7 June 2002

African ventures for intrepid only…

I had a farm in Africa – those were the enigmatic words that opened Danish settler Karen Blixens account of her time in Kenya, immortalised by Meryl Streep in the film Out of Africa.

Nowadays, given the political instability and economic crises sweeping the continent, few farmers would consider moving to Africa. But for the intrepid producer huge tracts of land are on sale for less than the cost of a modest London flat.

"There are certainly opportunities available," reckons Peter Caroe, who has specialised in African properties for international agent Knight Frank since 1983. "In parts of Africa flowers and vegetables can be grown for 11 months of the year."

Mr Caroe says it is impossible to quote meaningful land values, but, for the commercially minded, he is currently selling land near Lake Naivasha in Kenya which is surplus to the requirements of a major cut flower producer. The 1525-acre block, on the border of Hells Gate National Park, is valued at around £2000/acre.

At the other end of the scale, he has been approached by somebody with "tens of thousands" of hectares to sell in South Africa. "They want US$25/ha (£7/acre) which I still think is too much."

Slightly more manageable might be a 1700-acre maize and stock farm on the market with Pretoria-based Tryhou Estates. The holding near Adelaide, in the Eastern Cape, is priced at 1.6m Rand, a mere £114,000.

A spokesman at the South African High Commission said UK farmers would be welcome. "On a general level we would encourage anybody who could help to improve the economy." He also dismissed worries that the country could slide into the same chaos as neighbouring Zimbabwe.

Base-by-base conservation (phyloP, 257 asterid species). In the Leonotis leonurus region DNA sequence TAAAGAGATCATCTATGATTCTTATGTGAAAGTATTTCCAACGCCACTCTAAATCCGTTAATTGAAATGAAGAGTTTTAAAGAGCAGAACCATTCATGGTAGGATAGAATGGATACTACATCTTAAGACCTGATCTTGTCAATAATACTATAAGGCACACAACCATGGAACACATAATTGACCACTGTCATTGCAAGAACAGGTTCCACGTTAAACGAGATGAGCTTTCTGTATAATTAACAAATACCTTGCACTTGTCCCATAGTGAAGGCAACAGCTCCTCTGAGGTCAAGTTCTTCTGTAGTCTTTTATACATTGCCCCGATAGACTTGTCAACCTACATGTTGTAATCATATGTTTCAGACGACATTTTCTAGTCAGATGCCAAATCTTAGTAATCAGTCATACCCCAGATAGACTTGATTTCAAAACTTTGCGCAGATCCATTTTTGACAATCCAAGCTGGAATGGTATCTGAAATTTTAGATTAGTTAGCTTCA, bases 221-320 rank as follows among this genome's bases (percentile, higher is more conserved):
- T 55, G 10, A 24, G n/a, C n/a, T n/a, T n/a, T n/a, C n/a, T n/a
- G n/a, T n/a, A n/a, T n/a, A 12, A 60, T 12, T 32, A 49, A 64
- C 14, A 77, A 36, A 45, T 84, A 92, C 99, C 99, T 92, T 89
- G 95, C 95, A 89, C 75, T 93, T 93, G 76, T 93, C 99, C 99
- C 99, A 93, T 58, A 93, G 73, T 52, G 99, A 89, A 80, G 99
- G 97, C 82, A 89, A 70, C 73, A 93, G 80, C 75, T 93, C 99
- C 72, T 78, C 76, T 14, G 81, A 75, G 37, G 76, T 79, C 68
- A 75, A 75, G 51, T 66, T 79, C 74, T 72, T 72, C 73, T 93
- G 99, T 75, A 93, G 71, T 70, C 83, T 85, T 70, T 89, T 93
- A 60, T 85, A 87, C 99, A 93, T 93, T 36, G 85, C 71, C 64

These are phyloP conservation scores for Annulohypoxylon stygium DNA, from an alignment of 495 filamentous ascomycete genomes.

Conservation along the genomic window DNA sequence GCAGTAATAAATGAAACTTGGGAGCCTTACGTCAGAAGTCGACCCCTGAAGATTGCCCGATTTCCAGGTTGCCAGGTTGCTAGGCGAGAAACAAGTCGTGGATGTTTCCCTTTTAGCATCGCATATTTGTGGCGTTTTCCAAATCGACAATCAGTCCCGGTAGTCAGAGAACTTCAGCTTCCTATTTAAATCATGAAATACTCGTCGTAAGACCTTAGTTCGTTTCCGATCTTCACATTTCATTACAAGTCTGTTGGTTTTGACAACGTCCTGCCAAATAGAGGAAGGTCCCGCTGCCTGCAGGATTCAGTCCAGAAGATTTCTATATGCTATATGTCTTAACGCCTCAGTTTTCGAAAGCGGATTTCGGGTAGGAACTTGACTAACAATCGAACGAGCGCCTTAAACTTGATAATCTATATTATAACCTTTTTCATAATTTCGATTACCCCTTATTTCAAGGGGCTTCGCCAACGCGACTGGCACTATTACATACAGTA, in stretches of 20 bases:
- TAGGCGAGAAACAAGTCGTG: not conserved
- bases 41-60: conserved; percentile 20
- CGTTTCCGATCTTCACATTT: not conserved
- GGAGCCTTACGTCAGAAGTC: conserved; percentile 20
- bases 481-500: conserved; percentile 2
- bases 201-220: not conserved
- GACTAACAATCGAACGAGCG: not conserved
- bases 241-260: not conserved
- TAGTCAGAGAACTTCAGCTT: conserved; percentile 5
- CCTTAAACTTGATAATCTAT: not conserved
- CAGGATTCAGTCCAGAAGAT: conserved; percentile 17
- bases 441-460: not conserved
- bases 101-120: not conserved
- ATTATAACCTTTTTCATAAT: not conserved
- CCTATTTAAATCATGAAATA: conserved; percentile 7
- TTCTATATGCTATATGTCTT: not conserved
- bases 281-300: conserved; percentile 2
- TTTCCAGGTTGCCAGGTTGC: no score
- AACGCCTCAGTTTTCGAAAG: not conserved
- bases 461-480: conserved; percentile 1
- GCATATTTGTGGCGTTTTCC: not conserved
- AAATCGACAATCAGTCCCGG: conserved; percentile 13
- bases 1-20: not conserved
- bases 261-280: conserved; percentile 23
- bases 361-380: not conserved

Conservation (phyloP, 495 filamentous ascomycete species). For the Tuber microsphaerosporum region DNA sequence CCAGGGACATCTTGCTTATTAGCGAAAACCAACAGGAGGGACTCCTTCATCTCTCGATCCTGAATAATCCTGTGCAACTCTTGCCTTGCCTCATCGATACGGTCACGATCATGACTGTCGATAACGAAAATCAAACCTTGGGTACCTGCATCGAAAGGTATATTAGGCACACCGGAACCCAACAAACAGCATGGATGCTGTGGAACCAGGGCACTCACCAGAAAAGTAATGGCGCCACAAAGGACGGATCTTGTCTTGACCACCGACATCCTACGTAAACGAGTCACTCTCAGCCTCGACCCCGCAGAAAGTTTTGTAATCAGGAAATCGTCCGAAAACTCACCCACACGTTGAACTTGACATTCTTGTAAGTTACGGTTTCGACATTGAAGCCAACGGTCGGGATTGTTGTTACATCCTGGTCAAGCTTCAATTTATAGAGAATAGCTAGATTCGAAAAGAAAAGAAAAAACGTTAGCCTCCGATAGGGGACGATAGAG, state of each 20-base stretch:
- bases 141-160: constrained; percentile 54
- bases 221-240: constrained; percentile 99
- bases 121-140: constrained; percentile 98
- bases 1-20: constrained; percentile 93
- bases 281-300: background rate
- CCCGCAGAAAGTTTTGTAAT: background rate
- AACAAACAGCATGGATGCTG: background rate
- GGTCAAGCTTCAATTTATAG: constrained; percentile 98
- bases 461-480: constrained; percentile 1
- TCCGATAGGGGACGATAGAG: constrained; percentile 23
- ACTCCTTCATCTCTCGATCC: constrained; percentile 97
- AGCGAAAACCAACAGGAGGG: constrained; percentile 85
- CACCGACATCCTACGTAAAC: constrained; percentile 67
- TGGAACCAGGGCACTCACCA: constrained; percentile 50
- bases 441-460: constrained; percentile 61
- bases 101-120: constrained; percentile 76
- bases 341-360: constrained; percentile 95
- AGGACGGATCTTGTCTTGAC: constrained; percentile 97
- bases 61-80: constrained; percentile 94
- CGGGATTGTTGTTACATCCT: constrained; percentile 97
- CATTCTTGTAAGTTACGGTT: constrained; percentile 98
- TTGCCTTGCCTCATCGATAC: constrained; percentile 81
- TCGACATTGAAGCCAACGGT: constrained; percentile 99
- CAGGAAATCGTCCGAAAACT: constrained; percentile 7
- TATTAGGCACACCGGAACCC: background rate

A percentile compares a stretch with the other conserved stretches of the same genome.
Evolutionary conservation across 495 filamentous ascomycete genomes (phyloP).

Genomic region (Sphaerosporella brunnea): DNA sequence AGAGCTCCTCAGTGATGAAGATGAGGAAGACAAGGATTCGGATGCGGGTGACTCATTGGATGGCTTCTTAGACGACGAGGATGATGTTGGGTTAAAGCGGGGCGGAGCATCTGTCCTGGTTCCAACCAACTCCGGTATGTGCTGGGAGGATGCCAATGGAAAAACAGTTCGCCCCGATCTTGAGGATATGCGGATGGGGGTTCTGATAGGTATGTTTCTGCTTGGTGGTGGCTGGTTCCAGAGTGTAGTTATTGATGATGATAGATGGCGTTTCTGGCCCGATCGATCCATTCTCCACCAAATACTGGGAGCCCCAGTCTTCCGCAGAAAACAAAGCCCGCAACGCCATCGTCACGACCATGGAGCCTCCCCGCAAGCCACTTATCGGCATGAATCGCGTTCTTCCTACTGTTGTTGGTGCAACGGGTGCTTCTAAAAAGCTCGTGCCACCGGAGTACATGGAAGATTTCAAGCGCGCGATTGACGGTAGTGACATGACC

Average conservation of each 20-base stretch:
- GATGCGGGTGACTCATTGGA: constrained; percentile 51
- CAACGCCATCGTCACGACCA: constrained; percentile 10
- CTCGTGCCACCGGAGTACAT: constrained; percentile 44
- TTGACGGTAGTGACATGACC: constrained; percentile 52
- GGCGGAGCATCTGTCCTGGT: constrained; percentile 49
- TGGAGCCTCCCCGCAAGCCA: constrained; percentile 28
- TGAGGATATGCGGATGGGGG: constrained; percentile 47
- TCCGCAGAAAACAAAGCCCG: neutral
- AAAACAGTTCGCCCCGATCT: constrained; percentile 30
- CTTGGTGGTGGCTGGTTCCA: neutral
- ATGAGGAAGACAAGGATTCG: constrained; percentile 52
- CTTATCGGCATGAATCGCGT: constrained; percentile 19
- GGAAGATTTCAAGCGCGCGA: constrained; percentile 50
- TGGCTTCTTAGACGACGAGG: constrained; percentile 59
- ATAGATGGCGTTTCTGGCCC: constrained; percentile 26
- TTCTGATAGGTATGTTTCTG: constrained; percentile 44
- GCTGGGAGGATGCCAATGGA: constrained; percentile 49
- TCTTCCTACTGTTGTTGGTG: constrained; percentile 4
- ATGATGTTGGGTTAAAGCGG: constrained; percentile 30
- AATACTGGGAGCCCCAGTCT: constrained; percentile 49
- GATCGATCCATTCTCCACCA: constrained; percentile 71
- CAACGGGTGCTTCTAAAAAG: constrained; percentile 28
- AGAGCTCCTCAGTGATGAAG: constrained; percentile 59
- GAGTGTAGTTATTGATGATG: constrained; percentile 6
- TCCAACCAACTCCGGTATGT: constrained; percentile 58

"The South African people are different, anything that happens must go via the constitution. Without farmers a place like South Africa could not make it."

Zambia is another potential destination for the adventurous farmer. Mr Caroe says only 10% of the countrys cultivatable land is under production and in the more remote areas the government will "almost give away" land to somebody with working capital to invest.

Close to the capital Lusaka, he is selling a commercial 6000-acre ranching property for US$240,000 (£165,000).

According to Mr Caroe, space is one of the main reasons for moving to Africa and for those with deep pockets Ol Pejeta, a 90,000-acre ranch in the shadow of Mt Kenya, offers plenty of it. Formerly the home of controversial businessman Adnan Khashoggi, the £10m+ property includes a 23,000-acre game reserve and a luxurious tented safari camp.

But if the prospect of the African sunshine seems a little too hot, across the globe Canada offers some cooler opportunities but still with plenty of room to move. In Manitoba, bordering the US, Maurice Torr of Century 21 West-Man Realty is marketing a number of sizeable properties.

In the south-west of the state, a 2047-acre grain farm has a price tag of C$940,000 (£420,000), while stock farmers might be interested in a 1494-acre cattle operation valued at C$416,000 (£186,000). But, be warned, temperatures during the winter regularly fall as low as -30C and a number of UK farmers have returned home after only a few winters. &#42

AFRICAN CONTACTS

Knight Frank 020-7629 8171

RSA High Commission 020-7451 7138

Zambian High Commission 020-7589 6655

Tryhou Estates www.tryhou.co.za

West-Man Realty www.c21westman.com

…and I thought the pigeons at home were bad…

&#8226 Knight Frank 020-7629 8171

&#8226 RSA High Commission 020-7451 7138

&#8226 Zambian High Commission 020-7589 6655

&#8226 Tryhou Estates www.tryhou.co.za

&#8226 West-Man Realty www.c21westman.com